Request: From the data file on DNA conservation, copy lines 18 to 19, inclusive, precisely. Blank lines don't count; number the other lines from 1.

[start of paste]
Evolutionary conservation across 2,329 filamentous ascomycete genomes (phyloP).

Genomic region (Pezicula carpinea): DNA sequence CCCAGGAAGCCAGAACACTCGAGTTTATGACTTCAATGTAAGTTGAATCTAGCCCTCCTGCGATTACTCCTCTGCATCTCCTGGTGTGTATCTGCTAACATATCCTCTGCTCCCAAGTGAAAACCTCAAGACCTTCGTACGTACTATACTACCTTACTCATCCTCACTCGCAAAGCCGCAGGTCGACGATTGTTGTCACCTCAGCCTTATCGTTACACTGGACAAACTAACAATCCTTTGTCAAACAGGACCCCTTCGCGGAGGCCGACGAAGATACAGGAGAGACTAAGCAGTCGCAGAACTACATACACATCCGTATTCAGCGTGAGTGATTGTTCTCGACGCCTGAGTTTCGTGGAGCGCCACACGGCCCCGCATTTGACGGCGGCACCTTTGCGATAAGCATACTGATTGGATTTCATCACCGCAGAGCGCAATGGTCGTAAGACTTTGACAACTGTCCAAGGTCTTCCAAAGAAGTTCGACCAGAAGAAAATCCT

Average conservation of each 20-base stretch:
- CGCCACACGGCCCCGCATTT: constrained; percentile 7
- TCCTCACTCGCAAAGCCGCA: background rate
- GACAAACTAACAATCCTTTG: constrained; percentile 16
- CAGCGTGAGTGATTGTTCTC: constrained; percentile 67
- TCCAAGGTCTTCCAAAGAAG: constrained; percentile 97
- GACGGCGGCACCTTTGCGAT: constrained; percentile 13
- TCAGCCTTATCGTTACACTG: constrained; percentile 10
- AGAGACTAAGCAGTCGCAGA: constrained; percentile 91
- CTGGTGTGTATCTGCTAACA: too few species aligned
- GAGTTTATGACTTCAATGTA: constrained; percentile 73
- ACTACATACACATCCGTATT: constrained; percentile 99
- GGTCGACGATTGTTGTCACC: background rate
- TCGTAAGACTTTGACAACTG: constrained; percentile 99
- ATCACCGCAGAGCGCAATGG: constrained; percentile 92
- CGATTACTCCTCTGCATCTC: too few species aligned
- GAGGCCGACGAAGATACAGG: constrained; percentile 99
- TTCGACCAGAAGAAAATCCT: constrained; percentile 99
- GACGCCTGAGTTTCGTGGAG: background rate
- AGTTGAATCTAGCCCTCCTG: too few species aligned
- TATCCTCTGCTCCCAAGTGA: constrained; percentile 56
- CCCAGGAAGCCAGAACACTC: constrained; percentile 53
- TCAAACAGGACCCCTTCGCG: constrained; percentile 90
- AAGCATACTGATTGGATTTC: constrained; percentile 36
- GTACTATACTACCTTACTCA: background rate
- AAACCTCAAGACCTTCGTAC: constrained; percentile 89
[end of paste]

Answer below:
- CGATTACTCCTCTGCATCTC: too few species aligned
- GAGGCCGACGAAGATACAGG: constrained; percentile 99